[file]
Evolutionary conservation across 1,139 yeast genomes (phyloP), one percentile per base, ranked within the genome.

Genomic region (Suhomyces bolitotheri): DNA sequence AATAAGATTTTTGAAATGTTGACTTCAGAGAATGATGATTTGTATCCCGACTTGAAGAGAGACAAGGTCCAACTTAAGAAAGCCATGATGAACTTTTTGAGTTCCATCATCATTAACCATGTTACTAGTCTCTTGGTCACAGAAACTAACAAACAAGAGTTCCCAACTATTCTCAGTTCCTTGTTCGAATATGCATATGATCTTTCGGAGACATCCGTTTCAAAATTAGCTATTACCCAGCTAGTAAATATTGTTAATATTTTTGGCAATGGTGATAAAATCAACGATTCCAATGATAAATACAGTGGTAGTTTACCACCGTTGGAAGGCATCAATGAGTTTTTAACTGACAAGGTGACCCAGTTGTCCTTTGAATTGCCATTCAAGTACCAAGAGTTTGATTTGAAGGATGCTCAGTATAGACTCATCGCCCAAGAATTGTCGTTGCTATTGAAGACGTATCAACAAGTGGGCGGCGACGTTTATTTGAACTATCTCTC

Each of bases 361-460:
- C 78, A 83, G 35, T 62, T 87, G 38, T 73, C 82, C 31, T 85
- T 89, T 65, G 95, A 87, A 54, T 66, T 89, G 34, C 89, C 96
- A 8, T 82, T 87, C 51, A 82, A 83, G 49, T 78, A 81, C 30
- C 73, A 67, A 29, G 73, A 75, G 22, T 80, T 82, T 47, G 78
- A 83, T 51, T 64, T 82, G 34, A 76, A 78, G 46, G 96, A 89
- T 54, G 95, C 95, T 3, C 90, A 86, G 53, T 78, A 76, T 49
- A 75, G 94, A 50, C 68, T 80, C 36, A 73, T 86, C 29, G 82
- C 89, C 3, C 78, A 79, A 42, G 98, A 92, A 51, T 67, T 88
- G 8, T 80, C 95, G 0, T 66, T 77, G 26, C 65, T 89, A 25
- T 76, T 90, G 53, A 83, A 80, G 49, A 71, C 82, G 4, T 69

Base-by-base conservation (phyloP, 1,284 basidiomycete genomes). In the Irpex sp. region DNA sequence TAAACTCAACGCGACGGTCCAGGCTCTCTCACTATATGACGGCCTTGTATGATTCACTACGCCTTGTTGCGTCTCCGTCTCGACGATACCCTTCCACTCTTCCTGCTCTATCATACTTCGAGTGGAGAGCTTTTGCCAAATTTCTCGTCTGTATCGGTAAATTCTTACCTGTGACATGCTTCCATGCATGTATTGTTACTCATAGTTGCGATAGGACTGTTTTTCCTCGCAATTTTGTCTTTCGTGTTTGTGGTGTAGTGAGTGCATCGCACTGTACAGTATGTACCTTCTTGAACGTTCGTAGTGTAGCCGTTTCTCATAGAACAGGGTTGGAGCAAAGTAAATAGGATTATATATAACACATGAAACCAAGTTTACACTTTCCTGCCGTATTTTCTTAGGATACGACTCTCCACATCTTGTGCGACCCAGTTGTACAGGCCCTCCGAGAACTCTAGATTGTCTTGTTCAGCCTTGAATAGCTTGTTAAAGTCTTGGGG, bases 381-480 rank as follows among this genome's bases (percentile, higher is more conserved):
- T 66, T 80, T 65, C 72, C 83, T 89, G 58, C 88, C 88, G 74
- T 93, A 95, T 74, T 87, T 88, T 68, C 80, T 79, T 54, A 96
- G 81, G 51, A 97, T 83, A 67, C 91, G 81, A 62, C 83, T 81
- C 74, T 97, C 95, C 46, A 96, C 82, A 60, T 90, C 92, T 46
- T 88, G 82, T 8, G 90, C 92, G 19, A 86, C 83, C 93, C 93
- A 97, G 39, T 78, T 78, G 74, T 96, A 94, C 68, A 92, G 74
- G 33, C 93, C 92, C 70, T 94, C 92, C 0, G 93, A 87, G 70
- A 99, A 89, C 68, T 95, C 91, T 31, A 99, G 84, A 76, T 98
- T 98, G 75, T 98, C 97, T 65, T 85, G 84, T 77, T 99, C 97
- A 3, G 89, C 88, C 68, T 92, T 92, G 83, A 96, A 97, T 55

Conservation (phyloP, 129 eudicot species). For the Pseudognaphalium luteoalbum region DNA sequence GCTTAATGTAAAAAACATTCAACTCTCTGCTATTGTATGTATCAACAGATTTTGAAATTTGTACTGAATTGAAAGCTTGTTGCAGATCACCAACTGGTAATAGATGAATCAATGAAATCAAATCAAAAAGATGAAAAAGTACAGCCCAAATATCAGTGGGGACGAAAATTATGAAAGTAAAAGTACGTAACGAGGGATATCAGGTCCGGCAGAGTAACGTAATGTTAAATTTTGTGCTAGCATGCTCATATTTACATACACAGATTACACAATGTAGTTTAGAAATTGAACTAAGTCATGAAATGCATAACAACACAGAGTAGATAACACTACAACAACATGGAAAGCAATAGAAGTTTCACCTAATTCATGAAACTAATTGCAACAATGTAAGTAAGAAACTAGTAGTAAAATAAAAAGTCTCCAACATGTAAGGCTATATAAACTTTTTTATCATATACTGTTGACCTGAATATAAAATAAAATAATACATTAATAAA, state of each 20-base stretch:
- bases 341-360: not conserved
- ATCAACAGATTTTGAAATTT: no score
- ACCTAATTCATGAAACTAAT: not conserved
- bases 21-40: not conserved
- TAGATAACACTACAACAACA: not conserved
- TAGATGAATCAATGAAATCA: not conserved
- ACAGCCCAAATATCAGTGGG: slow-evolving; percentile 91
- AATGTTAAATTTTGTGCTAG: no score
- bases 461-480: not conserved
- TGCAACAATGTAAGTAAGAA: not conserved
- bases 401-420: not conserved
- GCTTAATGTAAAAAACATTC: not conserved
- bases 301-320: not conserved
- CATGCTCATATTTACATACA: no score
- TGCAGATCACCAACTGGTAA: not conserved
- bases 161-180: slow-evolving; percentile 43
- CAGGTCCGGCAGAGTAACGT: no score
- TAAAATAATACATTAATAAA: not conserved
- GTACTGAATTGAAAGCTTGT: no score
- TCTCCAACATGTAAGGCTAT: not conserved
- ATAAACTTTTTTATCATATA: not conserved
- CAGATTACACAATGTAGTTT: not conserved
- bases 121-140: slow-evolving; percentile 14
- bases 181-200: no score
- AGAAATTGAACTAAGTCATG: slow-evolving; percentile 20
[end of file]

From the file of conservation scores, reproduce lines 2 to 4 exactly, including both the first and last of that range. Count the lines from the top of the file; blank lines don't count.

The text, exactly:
Genomic region (Suhomyces bolitotheri): DNA sequence AATAAGATTTTTGAAATGTTGACTTCAGAGAATGATGATTTGTATCCCGACTTGAAGAGAGACAAGGTCCAACTTAAGAAAGCCATGATGAACTTTTTGAGTTCCATCATCATTAACCATGTTACTAGTCTCTTGGTCACAGAAACTAACAAACAAGAGTTCCCAACTATTCTCAGTTCCTTGTTCGAATATGCATATGATCTTTCGGAGACATCCGTTTCAAAATTAGCTATTACCCAGCTAGTAAATATTGTTAATATTTTTGGCAATGGTGATAAAATCAACGATTCCAATGATAAATACAGTGGTAGTTTACCACCGTTGGAAGGCATCAATGAGTTTTTAACTGACAAGGTGACCCAGTTGTCCTTTGAATTGCCATTCAAGTACCAAGAGTTTGATTTGAAGGATGCTCAGTATAGACTCATCGCCCAAGAATTGTCGTTGCTATTGAAGACGTATCAACAAGTGGGCGGCGACGTTTATTTGAACTATCTCTC

Each of bases 361-460:
- C 78, A 83, G 35, T 62, T 87, G 38, T 73, C 82, C 31, T 85